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Wave Shapers


Nonlinear functions can serve as a powerful tool for creating sounds in musical synthesizers.
Among the best known wave shapers are the overdrive in one form or the other (soft of hard clipping, used by myriads of guitarists, and used as a triangle-to-sine shaper and saw-to-pulse shaper in synthesizers), and the  full wave rectifier (used as saw-to-triangle shaper in synthesizers).
These wave shapers can be used in a static way (careful adjustment for low distortion in triangle-to-sine conversion), but the real fun starts when parameters are changed dynamically. Pulse Width Modulation means adding a variable offset voltage to the input of a very "steep" hard limiter (a.k.a. comparator), for instance. And a guitarist can get a variety of sounds out of his overdriven tube amplifier by just altering the input gain.
There is one type of waveshapers that has a kind of "mystery" status: The Serge Wave Multipliers, especially its "Middle Section". Obviously related to the full wave rectifier type, this performs a "folding back" of peaks that exceed a certain limit. Unlike a simple full wave rectifier, this happens not once, but several times as the input signal increases. The voltage transfer function must be "non-monotonous", i.e. it has several "peaks" and "valleys". The sonical effect of an input signal with decaying amplitude can be similar to FM at times.

How to emulate a Wave Multiplier ?

It's quite easy to produce a similar effect with the Interpolating Scanner I have introduced a few years ago, by simply setting the breakpoints to min - max - min - max, and so on. But building a Scanner to emulate a partially periodic voltage transfer function means breaking a fly on a wheel. Especially when the original Serge circuit is so simple - and so brilliant. I am not entitled to disclose the original, and I will make no attempt to publish a "slightly modified" version.
But I have made some experiments with other "simple" circuits, and I finally found a circuit for a wave folder core that only needs 3 opamps - that's a "single chip wavefolder" (;->).
I don't claim it emulates the Serge perfectly (I know it does not), but from my first experiments I've seen that it opens a door to a multitude of different possible transfer functions. I have yet to explore how much variance of the transfer function really makes sense, because you can already get so many different output wave shapes by just changing the input level and input offset voltage.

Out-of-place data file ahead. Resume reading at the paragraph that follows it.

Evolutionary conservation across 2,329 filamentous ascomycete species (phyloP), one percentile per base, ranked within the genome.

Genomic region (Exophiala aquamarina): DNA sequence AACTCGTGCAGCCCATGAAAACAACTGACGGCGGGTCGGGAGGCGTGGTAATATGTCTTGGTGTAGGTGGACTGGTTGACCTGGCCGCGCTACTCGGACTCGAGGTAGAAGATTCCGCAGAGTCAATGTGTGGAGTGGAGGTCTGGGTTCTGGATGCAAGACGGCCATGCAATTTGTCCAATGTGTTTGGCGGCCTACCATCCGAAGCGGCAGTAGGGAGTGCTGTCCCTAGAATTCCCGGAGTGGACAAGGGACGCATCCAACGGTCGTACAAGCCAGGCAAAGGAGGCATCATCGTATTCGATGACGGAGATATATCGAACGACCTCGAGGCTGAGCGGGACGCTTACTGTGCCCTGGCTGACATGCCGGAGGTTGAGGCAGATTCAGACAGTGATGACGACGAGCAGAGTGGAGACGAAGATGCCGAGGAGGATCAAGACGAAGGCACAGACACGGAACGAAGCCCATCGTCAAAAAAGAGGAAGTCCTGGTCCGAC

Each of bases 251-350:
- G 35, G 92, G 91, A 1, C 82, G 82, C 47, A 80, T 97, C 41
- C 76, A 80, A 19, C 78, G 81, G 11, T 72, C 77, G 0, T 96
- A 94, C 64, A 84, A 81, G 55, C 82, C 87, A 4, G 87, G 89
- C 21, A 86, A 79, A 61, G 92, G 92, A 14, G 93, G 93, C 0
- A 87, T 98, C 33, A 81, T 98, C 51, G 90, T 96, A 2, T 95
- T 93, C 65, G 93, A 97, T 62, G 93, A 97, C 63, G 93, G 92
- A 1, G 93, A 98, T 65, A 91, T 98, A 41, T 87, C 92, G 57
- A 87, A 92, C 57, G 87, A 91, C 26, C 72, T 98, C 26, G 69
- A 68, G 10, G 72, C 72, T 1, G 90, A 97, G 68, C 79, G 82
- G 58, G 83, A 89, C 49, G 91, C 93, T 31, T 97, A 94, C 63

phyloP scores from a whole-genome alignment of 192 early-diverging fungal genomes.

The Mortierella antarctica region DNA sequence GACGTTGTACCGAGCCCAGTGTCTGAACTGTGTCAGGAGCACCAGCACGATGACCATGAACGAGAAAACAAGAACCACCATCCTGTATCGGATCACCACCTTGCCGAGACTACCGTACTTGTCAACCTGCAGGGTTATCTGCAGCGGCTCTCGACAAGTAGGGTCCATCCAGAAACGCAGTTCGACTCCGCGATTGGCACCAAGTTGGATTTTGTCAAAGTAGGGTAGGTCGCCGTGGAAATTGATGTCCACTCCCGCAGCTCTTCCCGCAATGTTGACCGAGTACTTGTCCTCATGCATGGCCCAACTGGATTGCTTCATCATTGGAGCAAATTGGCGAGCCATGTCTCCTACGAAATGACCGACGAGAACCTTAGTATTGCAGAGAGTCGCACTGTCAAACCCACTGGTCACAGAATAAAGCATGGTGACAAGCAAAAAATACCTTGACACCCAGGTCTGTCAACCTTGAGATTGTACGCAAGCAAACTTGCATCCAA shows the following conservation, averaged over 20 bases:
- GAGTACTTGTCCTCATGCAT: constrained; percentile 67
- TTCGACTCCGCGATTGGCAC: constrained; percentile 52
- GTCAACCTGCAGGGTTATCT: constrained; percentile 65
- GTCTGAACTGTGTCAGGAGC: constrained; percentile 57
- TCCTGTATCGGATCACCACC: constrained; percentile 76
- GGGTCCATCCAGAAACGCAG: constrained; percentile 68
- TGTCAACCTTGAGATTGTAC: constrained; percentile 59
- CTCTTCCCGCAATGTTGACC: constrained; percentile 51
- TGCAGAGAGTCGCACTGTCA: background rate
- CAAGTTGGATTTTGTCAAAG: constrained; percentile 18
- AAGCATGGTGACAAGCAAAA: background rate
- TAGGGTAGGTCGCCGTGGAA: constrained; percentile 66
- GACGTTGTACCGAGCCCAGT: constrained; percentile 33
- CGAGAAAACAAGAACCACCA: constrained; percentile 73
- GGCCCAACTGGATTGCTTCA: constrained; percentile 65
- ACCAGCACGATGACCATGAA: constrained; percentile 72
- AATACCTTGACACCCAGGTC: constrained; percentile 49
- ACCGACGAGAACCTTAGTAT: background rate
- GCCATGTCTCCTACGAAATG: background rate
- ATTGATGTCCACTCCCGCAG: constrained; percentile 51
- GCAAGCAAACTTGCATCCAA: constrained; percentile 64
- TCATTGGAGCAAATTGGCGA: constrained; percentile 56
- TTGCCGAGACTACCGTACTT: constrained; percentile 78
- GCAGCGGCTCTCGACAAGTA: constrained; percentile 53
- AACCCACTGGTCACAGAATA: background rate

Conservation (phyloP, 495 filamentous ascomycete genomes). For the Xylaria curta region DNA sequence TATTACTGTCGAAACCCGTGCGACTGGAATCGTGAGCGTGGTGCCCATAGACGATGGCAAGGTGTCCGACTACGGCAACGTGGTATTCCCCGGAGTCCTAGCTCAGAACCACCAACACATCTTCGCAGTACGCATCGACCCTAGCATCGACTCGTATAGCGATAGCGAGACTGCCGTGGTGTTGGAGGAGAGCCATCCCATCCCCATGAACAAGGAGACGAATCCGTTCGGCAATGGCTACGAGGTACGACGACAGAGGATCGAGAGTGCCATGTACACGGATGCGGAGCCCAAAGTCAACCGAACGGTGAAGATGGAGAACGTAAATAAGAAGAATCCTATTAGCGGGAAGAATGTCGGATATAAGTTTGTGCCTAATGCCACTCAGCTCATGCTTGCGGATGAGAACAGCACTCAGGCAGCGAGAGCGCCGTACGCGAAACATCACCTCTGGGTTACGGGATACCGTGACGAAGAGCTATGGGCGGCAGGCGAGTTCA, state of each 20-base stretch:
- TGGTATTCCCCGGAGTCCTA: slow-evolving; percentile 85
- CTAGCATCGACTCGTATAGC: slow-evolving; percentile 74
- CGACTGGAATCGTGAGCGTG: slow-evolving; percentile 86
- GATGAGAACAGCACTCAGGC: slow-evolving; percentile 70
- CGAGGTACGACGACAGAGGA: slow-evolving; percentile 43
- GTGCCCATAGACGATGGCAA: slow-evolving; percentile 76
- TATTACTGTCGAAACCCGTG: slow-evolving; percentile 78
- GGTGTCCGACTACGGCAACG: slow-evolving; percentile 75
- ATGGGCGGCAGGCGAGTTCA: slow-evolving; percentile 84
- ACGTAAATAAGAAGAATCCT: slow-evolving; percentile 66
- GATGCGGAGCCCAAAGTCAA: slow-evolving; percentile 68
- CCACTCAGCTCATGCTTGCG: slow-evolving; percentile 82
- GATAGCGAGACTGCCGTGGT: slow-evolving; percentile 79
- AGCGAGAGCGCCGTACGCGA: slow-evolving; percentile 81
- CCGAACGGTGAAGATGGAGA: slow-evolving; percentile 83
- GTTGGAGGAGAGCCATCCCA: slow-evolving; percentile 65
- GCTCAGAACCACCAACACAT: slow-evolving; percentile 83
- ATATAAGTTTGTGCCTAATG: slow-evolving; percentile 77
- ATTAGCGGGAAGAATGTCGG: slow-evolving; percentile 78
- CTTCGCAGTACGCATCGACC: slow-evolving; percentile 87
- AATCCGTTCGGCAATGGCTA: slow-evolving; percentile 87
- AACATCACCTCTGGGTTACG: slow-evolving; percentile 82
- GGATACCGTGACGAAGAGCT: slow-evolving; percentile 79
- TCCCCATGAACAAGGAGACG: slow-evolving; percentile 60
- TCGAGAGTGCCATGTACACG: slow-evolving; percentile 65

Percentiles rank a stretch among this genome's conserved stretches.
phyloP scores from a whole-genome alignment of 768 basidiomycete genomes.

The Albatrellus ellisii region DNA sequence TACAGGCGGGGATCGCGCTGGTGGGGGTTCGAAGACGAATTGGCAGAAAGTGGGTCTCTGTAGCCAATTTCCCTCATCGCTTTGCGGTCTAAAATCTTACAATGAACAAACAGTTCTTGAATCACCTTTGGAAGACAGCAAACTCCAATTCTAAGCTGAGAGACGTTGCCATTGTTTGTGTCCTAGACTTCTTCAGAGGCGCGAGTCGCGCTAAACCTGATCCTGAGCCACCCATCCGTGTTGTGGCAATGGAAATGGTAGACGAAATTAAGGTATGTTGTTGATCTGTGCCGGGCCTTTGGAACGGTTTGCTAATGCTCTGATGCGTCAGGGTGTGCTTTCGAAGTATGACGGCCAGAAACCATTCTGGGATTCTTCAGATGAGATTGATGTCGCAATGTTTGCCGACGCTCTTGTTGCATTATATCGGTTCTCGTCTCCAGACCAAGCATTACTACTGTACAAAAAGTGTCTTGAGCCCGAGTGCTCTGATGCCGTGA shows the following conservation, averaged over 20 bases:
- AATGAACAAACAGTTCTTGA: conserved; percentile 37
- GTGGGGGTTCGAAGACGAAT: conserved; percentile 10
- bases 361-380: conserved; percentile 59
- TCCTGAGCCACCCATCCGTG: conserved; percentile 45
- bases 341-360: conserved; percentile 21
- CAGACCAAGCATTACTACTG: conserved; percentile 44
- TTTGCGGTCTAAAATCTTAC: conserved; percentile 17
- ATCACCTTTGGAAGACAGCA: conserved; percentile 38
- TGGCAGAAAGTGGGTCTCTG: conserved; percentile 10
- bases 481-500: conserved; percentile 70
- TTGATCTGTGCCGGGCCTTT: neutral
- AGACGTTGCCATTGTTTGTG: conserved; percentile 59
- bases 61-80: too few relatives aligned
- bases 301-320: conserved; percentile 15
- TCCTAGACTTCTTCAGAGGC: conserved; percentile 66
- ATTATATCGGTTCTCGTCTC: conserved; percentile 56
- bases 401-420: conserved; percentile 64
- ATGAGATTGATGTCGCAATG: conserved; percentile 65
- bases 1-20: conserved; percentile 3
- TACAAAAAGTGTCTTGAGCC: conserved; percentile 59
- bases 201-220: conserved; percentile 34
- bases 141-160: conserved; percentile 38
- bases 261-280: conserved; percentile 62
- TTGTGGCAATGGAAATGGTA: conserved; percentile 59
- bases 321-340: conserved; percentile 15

The following is my first version of the wave folder: Shaper A  (PDF, 35kB)
A string of diodes is driven with the amplified and level shifted input signal. After each diode there is a "tap" with a resistor that will contribute positive or negative to the output of a two-opamp subtracting amplifier. There are two virtual GND nodes for these summing and subtracting operation. By feeding these virtual GND nodes alternately from the taps of the diode string, you can have the output voltage increased when one diode drop voltage is reached, and have the output voltage decreased again when the next diode in row starts conducting. The number of valleys and peaks is only determined by the length of the diode string, and not by the number of opamps. It turned out that choosing equal resistor values results in an almost regular pattern of the voltage transfer function. It's not perfect - the slight unsymmetry is clearly visible in the simulation plot.


It's probably possible to adjust the resistor values to get a better fit. But the opposite is more rewarding: change resistor values to get different transfer functions which are farther from the Serge wavefolder, but still have a smooth character to scan thru various harmonics.
Here is an example for a new wave shaper that doesn't have much in common with Serge anymore: Shaper B (PDF, 74kB)
With a single 10k linear potentiometer you can get a variety of different nonlinear transfer functions. They all share the "smoothness" of the courves, and they all have that "FM kind" character, but the degree of "metal" in the sound changes with different potentiometer settings.


I have built Shaper A and Shaper B on breadboard, and I have tested it with unfiltered sine waves from synthesizers, and with a guitar sound from a Yamaha VL7.
The synthesizer waveforms definitely need a VCA at the input of the Shapers. An OTA to the summing node of the input amplifier will do, but I have made tests with the VCO and VCA of a modular system.
The VL7 guitar does not need any VCA in front of the Shaper. (And neither does a real guitar, I guess). So the circuit makes sense as a novel kind of guitar stomp box without many additions (a high impedance input amp, input and output level potentiometers, bypass switch ...). And it make sense as a standalone Module with one VCA included in a Modular Synthesizer.
Juergen Haible